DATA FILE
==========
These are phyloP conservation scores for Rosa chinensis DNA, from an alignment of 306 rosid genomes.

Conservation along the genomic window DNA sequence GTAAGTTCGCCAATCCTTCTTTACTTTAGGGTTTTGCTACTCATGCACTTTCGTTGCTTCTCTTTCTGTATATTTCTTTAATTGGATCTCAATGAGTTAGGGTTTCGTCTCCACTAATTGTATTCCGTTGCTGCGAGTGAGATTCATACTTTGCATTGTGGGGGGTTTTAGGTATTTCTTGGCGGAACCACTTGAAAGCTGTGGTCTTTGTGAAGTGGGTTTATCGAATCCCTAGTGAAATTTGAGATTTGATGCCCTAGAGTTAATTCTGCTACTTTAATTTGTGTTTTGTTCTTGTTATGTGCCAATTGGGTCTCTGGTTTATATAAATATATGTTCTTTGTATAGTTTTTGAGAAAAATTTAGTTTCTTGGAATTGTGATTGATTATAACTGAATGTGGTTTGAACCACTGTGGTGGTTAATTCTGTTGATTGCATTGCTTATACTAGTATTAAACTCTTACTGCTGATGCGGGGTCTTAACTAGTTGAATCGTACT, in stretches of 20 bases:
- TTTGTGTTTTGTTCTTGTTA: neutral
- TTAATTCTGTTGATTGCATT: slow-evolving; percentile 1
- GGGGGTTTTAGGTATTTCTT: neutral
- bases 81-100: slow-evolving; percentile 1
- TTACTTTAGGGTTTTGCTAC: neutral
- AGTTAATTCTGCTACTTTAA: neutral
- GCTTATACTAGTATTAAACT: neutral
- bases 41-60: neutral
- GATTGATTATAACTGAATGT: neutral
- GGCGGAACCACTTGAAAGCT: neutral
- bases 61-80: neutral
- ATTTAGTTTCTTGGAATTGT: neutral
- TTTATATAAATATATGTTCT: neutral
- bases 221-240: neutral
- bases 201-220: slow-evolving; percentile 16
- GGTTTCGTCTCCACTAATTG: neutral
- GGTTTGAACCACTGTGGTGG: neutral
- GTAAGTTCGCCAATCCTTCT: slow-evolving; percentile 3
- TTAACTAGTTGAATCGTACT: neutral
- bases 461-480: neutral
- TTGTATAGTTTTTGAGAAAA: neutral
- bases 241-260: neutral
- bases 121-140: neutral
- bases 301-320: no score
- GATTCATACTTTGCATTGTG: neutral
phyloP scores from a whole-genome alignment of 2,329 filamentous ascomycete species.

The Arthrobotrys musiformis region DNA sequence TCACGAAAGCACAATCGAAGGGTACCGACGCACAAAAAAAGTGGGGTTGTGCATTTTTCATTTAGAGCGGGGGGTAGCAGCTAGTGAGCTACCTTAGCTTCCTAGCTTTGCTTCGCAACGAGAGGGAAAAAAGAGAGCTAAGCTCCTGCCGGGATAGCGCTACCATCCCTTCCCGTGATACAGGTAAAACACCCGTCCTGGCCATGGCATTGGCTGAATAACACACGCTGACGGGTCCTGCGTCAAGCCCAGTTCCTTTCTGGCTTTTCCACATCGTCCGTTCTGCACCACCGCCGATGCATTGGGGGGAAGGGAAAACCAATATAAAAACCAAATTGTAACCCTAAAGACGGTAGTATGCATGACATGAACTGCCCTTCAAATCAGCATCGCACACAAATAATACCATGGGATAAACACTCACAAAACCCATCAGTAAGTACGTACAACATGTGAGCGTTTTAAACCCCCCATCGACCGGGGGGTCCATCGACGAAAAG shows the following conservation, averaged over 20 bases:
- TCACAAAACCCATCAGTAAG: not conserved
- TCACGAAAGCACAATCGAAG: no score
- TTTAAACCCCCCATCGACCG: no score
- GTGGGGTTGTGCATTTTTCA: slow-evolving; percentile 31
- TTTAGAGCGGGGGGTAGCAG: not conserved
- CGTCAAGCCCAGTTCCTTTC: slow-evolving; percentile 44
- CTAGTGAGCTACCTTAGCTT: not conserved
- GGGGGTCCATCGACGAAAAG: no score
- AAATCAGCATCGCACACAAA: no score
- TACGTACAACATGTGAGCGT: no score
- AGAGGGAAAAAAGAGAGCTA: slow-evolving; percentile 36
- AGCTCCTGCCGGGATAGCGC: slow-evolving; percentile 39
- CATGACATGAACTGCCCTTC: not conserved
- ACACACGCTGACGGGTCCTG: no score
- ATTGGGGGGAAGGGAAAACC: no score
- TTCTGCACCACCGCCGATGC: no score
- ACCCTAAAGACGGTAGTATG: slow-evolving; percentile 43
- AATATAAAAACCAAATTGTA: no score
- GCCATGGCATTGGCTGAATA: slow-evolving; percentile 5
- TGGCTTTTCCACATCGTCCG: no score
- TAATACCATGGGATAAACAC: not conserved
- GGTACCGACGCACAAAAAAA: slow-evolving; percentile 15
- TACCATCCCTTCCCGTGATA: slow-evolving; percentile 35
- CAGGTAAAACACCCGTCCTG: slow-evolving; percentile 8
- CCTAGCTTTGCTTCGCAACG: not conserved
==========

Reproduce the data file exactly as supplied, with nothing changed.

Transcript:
These are phyloP conservation scores for Rosa chinensis DNA, from an alignment of 306 rosid genomes.

Conservation along the genomic window DNA sequence GTAAGTTCGCCAATCCTTCTTTACTTTAGGGTTTTGCTACTCATGCACTTTCGTTGCTTCTCTTTCTGTATATTTCTTTAATTGGATCTCAATGAGTTAGGGTTTCGTCTCCACTAATTGTATTCCGTTGCTGCGAGTGAGATTCATACTTTGCATTGTGGGGGGTTTTAGGTATTTCTTGGCGGAACCACTTGAAAGCTGTGGTCTTTGTGAAGTGGGTTTATCGAATCCCTAGTGAAATTTGAGATTTGATGCCCTAGAGTTAATTCTGCTACTTTAATTTGTGTTTTGTTCTTGTTATGTGCCAATTGGGTCTCTGGTTTATATAAATATATGTTCTTTGTATAGTTTTTGAGAAAAATTTAGTTTCTTGGAATTGTGATTGATTATAACTGAATGTGGTTTGAACCACTGTGGTGGTTAATTCTGTTGATTGCATTGCTTATACTAGTATTAAACTCTTACTGCTGATGCGGGGTCTTAACTAGTTGAATCGTACT, in stretches of 20 bases:
- TTTGTGTTTTGTTCTTGTTA: neutral
- TTAATTCTGTTGATTGCATT: slow-evolving; percentile 1
- GGGGGTTTTAGGTATTTCTT: neutral
- bases 81-100: slow-evolving; percentile 1
- TTACTTTAGGGTTTTGCTAC: neutral
- AGTTAATTCTGCTACTTTAA: neutral
- GCTTATACTAGTATTAAACT: neutral
- bases 41-60: neutral
- GATTGATTATAACTGAATGT: neutral
- GGCGGAACCACTTGAAAGCT: neutral
- bases 61-80: neutral
- ATTTAGTTTCTTGGAATTGT: neutral
- TTTATATAAATATATGTTCT: neutral
- bases 221-240: neutral
- bases 201-220: slow-evolving; percentile 16
- GGTTTCGTCTCCACTAATTG: neutral
- GGTTTGAACCACTGTGGTGG: neutral
- GTAAGTTCGCCAATCCTTCT: slow-evolving; percentile 3
- TTAACTAGTTGAATCGTACT: neutral
- bases 461-480: neutral
- TTGTATAGTTTTTGAGAAAA: neutral
- bases 241-260: neutral
- bases 121-140: neutral
- bases 301-320: no score
- GATTCATACTTTGCATTGTG: neutral
phyloP scores from a whole-genome alignment of 2,329 filamentous ascomycete species.

The Arthrobotrys musiformis region DNA sequence TCACGAAAGCACAATCGAAGGGTACCGACGCACAAAAAAAGTGGGGTTGTGCATTTTTCATTTAGAGCGGGGGGTAGCAGCTAGTGAGCTACCTTAGCTTCCTAGCTTTGCTTCGCAACGAGAGGGAAAAAAGAGAGCTAAGCTCCTGCCGGGATAGCGCTACCATCCCTTCCCGTGATACAGGTAAAACACCCGTCCTGGCCATGGCATTGGCTGAATAACACACGCTGACGGGTCCTGCGTCAAGCCCAGTTCCTTTCTGGCTTTTCCACATCGTCCGTTCTGCACCACCGCCGATGCATTGGGGGGAAGGGAAAACCAATATAAAAACCAAATTGTAACCCTAAAGACGGTAGTATGCATGACATGAACTGCCCTTCAAATCAGCATCGCACACAAATAATACCATGGGATAAACACTCACAAAACCCATCAGTAAGTACGTACAACATGTGAGCGTTTTAAACCCCCCATCGACCGGGGGGTCCATCGACGAAAAG shows the following conservation, averaged over 20 bases:
- TCACAAAACCCATCAGTAAG: not conserved
- TCACGAAAGCACAATCGAAG: no score
- TTTAAACCCCCCATCGACCG: no score
- GTGGGGTTGTGCATTTTTCA: slow-evolving; percentile 31
- TTTAGAGCGGGGGGTAGCAG: not conserved
- CGTCAAGCCCAGTTCCTTTC: slow-evolving; percentile 44
- CTAGTGAGCTACCTTAGCTT: not conserved
- GGGGGTCCATCGACGAAAAG: no score
- AAATCAGCATCGCACACAAA: no score
- TACGTACAACATGTGAGCGT: no score
- AGAGGGAAAAAAGAGAGCTA: slow-evolving; percentile 36
- AGCTCCTGCCGGGATAGCGC: slow-evolving; percentile 39
- CATGACATGAACTGCCCTTC: not conserved
- ACACACGCTGACGGGTCCTG: no score
- ATTGGGGGGAAGGGAAAACC: no score
- TTCTGCACCACCGCCGATGC: no score
- ACCCTAAAGACGGTAGTATG: slow-evolving; percentile 43
- AATATAAAAACCAAATTGTA: no score
- GCCATGGCATTGGCTGAATA: slow-evolving; percentile 5
- TGGCTTTTCCACATCGTCCG: no score
- TAATACCATGGGATAAACAC: not conserved
- GGTACCGACGCACAAAAAAA: slow-evolving; percentile 15
- TACCATCCCTTCCCGTGATA: slow-evolving; percentile 35
- CAGGTAAAACACCCGTCCTG: slow-evolving; percentile 8
- CCTAGCTTTGCTTCGCAACG: not conserved